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The Warsaw Voice » Society » June 17, 2010
Politics & Society
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Uncharted Territory
June 17, 2010   
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Sociologist Andrzej Rychard, a professor at the Warsaw School of Social Sciences and Humanities, talks to Witold Żygulski about the upcoming presidential election.

The campaign ahead of this year’s presidential election is the shortest and most peculiar one of all Polish election campaigns since communism fell in 1989. What else can we expect will happen?
I believe the campaign has only just begun. So far, it was overshadowed by the sense of overwhelming grief that set in across Poland after the tragic air crash near Smolensk April 10. To begin with, the mourning had a major impact on Jarosław Kaczyński, the presidential contender from the Law and Justice (PiS) party, which explains why he kept such a low profile during the first weeks of the campaign. The general atmosphere was also the reason behind the passivity of lower house speaker Bronisław Komorowski, who is running with the support of the senior coalition partner, Civic Platform (PO), and who has been acting president since the crash. Komorowski kept searching for a way to make his mark on the election campaign, but the atmosphere of national mourning made the task all the more difficult for him. I believe the time is up and the two hopefuls can no longer afford to take part in the campaign without getting involved in it personally.

The novelty of it all is that nobody can really tell what the race is going to look like. If Komorowski were competing against the late President Lech Kaczyński, it would be clear what kind of debate to expect. Komorowski and the PO would be focusing on criticizing Lech Kaczyński’s presidency, while Kaczyński and his political allies would be using their value system and ideas to appeal to voters.

The way it stands, nobody knows how Jarosław Kaczyński will project himself in the campaign, to what extent he will do what [his twin brother] Lech did and how and what new elements will be added to it all. This sense of uncertainty is the most prominent in the attitude of the PO which, somewhat nervously, claims that Jarosław Kaczyński’s current image as a quiet and serene politician is not his true face. PO leaders are calling on Kaczyński to reveal his true face and I take these calls as a sort of wish for Kaczyński to be the man the PO is familiar with and knows how to deal with. Uncertain of what Kaczyński will be like in the campaign, the PO finds it more difficult to convey its own message to voters.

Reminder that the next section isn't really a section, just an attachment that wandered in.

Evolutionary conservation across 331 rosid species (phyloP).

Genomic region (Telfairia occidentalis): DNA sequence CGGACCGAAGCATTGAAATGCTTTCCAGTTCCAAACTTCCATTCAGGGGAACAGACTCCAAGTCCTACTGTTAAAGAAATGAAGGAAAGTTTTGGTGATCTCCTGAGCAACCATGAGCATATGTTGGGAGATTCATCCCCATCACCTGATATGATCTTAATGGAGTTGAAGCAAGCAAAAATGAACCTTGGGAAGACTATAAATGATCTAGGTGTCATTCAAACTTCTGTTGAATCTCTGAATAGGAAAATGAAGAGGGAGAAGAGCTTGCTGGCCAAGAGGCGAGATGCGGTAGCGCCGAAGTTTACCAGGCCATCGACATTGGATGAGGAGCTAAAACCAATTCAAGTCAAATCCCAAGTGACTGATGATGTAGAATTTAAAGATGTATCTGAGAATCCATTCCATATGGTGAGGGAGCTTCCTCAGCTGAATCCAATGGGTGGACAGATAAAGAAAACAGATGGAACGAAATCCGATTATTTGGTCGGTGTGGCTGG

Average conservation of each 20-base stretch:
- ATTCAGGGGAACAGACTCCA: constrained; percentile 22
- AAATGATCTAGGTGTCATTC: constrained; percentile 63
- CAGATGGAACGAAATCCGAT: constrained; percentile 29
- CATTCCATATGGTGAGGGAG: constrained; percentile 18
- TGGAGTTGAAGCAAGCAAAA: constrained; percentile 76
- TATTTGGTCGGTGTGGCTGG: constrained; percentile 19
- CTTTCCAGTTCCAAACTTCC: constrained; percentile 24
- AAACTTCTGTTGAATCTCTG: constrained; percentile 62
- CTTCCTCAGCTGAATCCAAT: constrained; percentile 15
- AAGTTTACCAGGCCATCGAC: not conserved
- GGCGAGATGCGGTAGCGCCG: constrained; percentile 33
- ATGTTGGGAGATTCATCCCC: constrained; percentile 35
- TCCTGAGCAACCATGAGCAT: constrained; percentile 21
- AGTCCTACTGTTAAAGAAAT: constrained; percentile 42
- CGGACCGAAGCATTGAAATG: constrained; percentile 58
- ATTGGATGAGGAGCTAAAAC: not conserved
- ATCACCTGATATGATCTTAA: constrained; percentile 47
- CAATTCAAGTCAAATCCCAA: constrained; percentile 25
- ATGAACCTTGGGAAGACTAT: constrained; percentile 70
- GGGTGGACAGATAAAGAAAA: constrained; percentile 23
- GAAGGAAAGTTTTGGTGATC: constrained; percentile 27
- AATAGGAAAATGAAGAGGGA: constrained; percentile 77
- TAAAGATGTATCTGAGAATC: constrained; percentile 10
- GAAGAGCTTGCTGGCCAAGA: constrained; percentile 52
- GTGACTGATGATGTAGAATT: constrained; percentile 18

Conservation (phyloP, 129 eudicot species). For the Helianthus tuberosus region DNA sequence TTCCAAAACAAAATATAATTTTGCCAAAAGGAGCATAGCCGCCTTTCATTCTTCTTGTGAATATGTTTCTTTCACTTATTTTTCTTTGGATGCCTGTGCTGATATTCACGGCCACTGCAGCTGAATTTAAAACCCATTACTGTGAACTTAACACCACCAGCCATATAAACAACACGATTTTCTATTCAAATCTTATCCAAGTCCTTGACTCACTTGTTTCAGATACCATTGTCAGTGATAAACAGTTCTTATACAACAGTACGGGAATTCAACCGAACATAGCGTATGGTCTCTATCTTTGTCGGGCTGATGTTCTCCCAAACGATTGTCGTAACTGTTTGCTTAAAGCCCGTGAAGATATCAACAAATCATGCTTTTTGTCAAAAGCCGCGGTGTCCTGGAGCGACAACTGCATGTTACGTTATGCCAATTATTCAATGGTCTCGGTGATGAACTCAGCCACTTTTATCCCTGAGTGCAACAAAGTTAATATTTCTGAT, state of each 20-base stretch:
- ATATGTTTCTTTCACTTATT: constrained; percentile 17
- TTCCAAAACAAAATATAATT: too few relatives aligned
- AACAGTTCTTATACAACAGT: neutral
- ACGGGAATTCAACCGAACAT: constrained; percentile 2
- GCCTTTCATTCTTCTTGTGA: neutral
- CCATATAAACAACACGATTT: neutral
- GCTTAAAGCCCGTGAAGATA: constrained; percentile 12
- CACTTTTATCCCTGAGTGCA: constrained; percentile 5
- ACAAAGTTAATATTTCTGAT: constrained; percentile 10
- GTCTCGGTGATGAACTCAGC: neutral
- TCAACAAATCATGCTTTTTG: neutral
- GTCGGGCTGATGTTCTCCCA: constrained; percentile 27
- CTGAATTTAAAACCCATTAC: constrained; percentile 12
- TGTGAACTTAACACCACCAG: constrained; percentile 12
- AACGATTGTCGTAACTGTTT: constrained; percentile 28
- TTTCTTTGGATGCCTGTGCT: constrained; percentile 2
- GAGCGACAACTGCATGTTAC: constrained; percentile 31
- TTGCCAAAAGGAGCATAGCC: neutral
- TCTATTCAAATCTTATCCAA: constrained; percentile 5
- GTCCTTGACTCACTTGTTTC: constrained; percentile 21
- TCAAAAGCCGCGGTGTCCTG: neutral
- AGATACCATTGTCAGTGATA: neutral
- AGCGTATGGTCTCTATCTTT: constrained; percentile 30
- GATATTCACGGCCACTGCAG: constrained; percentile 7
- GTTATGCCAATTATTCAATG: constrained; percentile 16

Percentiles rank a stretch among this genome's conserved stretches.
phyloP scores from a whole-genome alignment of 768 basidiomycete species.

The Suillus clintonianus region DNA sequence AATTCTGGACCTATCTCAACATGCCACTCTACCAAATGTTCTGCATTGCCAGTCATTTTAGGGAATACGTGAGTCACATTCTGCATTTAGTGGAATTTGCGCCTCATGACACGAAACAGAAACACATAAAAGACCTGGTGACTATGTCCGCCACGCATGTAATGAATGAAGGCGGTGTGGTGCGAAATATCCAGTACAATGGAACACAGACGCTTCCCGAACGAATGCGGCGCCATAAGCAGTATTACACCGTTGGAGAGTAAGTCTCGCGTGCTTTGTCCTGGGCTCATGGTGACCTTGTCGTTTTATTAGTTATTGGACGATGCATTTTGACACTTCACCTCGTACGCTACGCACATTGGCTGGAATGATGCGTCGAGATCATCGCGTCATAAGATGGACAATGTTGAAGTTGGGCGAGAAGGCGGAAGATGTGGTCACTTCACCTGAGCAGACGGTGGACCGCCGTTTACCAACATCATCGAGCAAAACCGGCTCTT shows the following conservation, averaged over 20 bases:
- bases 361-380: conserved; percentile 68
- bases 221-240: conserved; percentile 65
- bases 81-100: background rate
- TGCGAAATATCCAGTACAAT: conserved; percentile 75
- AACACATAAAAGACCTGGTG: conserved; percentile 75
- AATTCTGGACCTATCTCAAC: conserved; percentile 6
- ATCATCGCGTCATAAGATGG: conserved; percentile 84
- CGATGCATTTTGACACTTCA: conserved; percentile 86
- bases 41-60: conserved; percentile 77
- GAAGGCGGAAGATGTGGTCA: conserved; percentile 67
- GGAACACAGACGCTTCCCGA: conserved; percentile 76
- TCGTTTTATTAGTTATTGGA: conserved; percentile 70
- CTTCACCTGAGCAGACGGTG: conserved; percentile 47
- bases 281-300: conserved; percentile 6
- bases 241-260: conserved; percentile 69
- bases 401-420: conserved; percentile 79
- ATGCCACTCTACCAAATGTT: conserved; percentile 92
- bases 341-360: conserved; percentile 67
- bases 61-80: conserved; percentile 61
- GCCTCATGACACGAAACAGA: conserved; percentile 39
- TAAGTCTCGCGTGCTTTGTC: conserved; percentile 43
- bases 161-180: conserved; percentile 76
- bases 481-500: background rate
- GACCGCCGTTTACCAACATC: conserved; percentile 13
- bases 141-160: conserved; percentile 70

Politicians and voters have been familiar with the views of Jarosław Kaczyński since at least 2005, when PiS won the parliamentary and presidential elections. What new traits of character can emerge now that he is running for president?
As a matter of fact, Kaczyński does not need any new catch phrase to win supporters. That is his advantage over his late brother, who would have had to find a slogan if he were running for president. The “Fourth Republic of Poland” slogan, which stood for radical reforms of the state founded on moral revival—which in practice meant strong centrist shifts—turned out to be hardly successful and, if anything, it would embolden Jarosław Kaczyński’s opponents today. I seriously doubt Jarosław Kaczyński will make generous use of this slogan in his addresses to voters. I think his main message will be that he aims to carry out the political ideals and plans of his late twin brother. The apparent social and moral movement triggered by the Smolensk tragedy seems to be a sufficient factor to bring people together. I expect this to be coupled with a touch of tranquillity in Kaczyński’s image and something about social solidarity. I believe that could do.

The PO, in turn, lacks such a clear-cut message and so it will be interesting to see what happens on their side of the political spectrum. I must say I find the PO’s current attitude totally unclear. The thing they like doing best and can do best is instigate fears of the Fourth Republic of Poland among the public, but that is not enough in the present situation. It is like chasing shadows when the opponent is ducking blows that are dealt somewhat blindly. If the PO wants to succeed, it has to understand it is no longer dealing with Lech Kaczyński. All the PO needed to do when he was president was to intensify the existing fear of Lech Kaczyński.

Furthermore, the public’s support for the PiS contender is much stronger at present than it was just two months ago, because the general public primarily considers the Smolensk crash a tremendous loss for PiS, even though we all know that PiS was not the only party to lose its people in the disaster. The PO thus has to come up with a message of its own, which I believe could be derived from the fact that the PO candidate is already acting president who is making important decisions for the country. As such, Komorowski is capable of clearly defining his identity in politics. He has made his own decision about the National Remembrance Institute [by signing a bill to reform the institute, a piece of legislation that PiS strongly opposed], which, without going into the details, was a good move that made him come across as an independent politician with a distinct image. I believe he needs to make more such decisions and his political associates should back him in his decisions. According to some observers of Polish politics, this support is not evident enough.